- Citado por Google
- Similares em SciELO
- Similares em Google
versão On-line ISSN 1806-9290
R. Bras. Zootec. vol.39 no.12 Viçosa dez. 2010
ANIMAL PRODUCTION SYSTEMS AND AGRIBUSINESS
Effect of diet and genotype on carcass characteristics of feedlot hair sheep
Efeito de dietas e genótipos sobre as características de carcaça de cordeiros deslanados em confinamento
Roberto Germano CostaI; José Teodorico de Araújo FilhoII; Wandrick Hauss de SousaIII; Severino Gonzaga NetoIV; Marta Suely MadrugaV; Angelina Bossi FragaII
IDepartamento de Agropecuária, Universidade Federal da Paraíba (DAP/CCHSA/UFPB), Bananeiras, Paraíba, Brasil. E-mail: firstname.lastname@example.org
IICentro de Ciências Agrárias, Universidade Federal de Alagoas (CECA/UFAL), Maceió, Alagoas, Brasil.
IIIEmpresa Estadual de Pesquisa Agropecuária da Paraíba (EMEPA), João Pessoa, Paraíba, Brasil.
IVDepartamento de Zootecnia, Universidade Federal da Paraíba (DZ/UFPB), Areia, Paraíba, Brasil.
VDepartamento de Tecnologia e Química de Alimentos, Universidade Federal da Paraíba (DTQA/CT/UFPB), João Pessoa, Paraíba, Brasil.
It was evaluated qualitative characteristics of confined hair sheep submitted to diets with two energy levels. Eighteen lambs from each genotype were used: Morada Nova, Santa Inez and Dorpper × Santa Inez crossbreds. The rations with the lowest and the highest energy level were made up with 2.5 and 2.94 Mcal EM/kg DM, respectively. It was evaluated conformation and finishing carcass, in addition to leg tissue composition. The score for conformation was significantly higher for animals kept in diet with the highest energy level and for Dorpper × Santa Inês crossbreds. Animals from Santa Inez and from Dorpper × Santa Inez breeds showed score for meat color close to red class, while Morada Nova genotype was close to slightly dark red. The muscle:bone ratio for Dorpper × Santa Inez crossbred and Morada Nova animals was higher than for Santa Inez animals. The muscle:fat ratio was higher in animals kept with the lowest energy concentration diet. The rib eye area of Dorpper × Santa Inez crossbred animals was similar to Morada Nova animals and higher than Santa Inez group. Carcass compactness index and subcutaneous fat thickness and maximum cover fat thickness on the surface of the 12th rib were higher for animals submitted to the diet with the highest energy level. Leg fat was the only tissue influenced by diet calory density, while bone tissue was affected by the genotypes, since Santa Inez breed showed the highest percentage in this tissue. The genotype and level of energy in the diet affect carcass conformation. Diets with higher energy density improve carcass compactness index and subcutaneous fat thickness.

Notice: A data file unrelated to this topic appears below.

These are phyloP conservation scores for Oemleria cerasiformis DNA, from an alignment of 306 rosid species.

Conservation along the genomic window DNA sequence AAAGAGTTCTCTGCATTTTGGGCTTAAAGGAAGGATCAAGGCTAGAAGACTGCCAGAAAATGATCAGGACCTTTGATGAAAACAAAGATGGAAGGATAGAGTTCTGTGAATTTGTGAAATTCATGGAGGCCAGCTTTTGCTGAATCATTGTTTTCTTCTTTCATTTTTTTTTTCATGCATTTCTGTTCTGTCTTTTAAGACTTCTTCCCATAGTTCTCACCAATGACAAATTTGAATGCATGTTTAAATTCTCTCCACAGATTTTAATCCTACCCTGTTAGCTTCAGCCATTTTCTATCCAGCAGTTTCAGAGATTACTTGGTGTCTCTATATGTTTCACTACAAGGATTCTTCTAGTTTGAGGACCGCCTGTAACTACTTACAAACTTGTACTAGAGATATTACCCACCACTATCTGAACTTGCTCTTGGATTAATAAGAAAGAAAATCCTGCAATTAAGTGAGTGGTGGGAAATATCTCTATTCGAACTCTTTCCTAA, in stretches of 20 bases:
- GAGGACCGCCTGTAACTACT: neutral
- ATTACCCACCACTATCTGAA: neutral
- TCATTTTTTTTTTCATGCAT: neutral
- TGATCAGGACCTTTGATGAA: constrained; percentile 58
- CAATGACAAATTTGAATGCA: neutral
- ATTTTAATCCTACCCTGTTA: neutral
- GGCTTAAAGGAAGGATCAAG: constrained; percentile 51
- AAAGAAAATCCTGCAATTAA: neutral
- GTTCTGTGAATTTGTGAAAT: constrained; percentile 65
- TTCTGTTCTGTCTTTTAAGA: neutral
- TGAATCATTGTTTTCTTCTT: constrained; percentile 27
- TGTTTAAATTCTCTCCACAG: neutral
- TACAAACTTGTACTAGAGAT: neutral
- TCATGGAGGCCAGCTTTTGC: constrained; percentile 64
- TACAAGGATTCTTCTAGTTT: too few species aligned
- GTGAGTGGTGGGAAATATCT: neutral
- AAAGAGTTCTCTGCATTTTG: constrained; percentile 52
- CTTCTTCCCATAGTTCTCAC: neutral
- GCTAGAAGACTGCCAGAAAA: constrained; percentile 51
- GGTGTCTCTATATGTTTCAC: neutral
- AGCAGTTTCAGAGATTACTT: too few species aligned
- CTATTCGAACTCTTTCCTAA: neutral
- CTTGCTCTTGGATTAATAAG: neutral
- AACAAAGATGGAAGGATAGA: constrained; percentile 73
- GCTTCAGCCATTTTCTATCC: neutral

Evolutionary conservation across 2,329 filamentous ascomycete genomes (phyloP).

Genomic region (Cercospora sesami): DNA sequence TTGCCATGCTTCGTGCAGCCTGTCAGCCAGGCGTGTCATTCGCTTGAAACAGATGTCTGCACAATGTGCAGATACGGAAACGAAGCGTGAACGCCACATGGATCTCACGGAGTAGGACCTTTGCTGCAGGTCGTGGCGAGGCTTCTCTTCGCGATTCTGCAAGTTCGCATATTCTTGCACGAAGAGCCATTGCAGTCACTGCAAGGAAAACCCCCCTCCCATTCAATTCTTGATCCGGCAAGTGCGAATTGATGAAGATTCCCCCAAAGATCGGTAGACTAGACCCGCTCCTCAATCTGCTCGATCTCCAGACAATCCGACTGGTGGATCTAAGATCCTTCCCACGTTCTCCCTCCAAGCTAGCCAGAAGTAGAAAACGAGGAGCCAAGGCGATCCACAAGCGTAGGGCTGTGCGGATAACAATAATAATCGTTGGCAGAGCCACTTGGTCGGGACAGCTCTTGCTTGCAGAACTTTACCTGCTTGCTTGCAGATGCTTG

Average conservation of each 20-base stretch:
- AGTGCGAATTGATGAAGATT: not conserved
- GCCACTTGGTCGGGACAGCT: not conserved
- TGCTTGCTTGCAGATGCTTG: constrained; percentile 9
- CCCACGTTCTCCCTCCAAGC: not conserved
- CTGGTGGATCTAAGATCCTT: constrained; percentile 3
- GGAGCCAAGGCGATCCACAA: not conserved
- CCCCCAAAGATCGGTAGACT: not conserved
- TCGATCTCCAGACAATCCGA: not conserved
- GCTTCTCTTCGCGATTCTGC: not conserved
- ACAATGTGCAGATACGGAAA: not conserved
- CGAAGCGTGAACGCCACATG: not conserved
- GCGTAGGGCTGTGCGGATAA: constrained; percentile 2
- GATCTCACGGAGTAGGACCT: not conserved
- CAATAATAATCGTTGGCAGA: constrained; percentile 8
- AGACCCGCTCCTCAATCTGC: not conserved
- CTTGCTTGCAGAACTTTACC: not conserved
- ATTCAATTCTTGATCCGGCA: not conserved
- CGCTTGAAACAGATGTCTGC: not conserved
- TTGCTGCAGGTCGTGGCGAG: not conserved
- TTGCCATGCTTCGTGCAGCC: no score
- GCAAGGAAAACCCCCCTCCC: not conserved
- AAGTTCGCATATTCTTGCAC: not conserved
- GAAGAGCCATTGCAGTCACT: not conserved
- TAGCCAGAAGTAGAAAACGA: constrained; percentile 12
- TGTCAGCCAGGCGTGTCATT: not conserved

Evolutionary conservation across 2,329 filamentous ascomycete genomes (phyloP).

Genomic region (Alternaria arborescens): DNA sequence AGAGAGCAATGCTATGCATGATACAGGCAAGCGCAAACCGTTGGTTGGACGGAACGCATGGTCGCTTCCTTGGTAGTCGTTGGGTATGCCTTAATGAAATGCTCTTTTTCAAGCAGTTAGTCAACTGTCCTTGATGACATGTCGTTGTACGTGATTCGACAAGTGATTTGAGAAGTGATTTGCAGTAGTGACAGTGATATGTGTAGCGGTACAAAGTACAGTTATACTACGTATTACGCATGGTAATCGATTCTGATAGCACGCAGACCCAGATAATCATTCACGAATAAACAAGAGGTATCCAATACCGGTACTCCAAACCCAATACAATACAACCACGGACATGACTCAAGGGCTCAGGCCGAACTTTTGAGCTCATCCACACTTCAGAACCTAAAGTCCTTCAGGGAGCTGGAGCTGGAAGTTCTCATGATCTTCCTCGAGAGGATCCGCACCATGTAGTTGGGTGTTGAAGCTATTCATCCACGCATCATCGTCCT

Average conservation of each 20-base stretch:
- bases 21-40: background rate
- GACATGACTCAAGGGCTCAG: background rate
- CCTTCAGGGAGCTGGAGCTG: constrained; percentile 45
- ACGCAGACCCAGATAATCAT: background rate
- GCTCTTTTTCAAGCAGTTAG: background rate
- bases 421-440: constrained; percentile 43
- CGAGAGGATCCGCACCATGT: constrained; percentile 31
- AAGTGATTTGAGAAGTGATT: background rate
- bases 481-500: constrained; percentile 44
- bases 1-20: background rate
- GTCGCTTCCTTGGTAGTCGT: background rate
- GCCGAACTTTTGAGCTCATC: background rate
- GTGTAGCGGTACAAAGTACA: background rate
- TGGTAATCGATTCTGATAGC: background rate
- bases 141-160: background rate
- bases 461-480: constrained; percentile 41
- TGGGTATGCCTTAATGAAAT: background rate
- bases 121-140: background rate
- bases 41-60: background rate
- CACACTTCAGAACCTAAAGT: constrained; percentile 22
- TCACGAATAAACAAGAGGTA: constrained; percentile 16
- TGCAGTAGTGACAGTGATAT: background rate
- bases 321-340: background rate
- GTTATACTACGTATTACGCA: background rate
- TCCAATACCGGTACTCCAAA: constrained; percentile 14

Key Words: muscularity index, rib eye area, tissue composition
Avaliaram-se as características qualitativas da carcaça de cordeiros deslanados em confinamento submetidos a dietas com dois níveis de energia. Foram utilizados 18 cordeiros de cada genótipo: Morada Nova, Santa Inês e mestiços Dorper × Santa Inês. As rações de menor e maior nível energético foram constituídas de 2,5 e 2,94 Mcal EM/kg MS, respectivamente. Foram avaliados a conformação e acabamento da carcaça, além da composição tecidual da perna. O escore para conformação foi significativamente maior nos animais mantidos com a dieta de maior nível de energia e nos mestiços Dorper × Santa Inês. Animais dos grupos Santa Inês e Dorper × Santa Inês apresentaram escore para cor da carne próximo à classe de vermelho, enquanto no genótipo Morada Nova foi próximo ao vermelho levemente escuro. A relação músculo:osso dos mestiços Dorper × Santa Inês e dos Morada Nova foi superior à observada no grupo Santa Inês. A relação músculo:gordura foi maior nos animais mantidos com a dieta de menor concentração energética. A área de olho-de-lombo dos mestiços Dorper × Santa Inês foi semelhante à do grupo Morada Nova e superior à do grupo Santa Inês. O índice de compacidade da carcaça, a espessura de gordura subcutânea e a espessura de gordura de cobertura sobre a superfície da 12a costela foram maiores nos animais submetidos à dieta de maior nível energético. A gordura da perna foi o único tecido influenciado pela densidade calórica das dietas, enquanto o tecido ósseo sofreu influência dos genótipos, uma vez que a raça Santa Inês apresentou o maior percentual desse tecido. O genótipo e o nível de energia da dieta influenciam a conformação de carcaça. Dietas com maior densidade energética melhoram o índice de compacidade da carcaça e espessura de gordura subcutânea.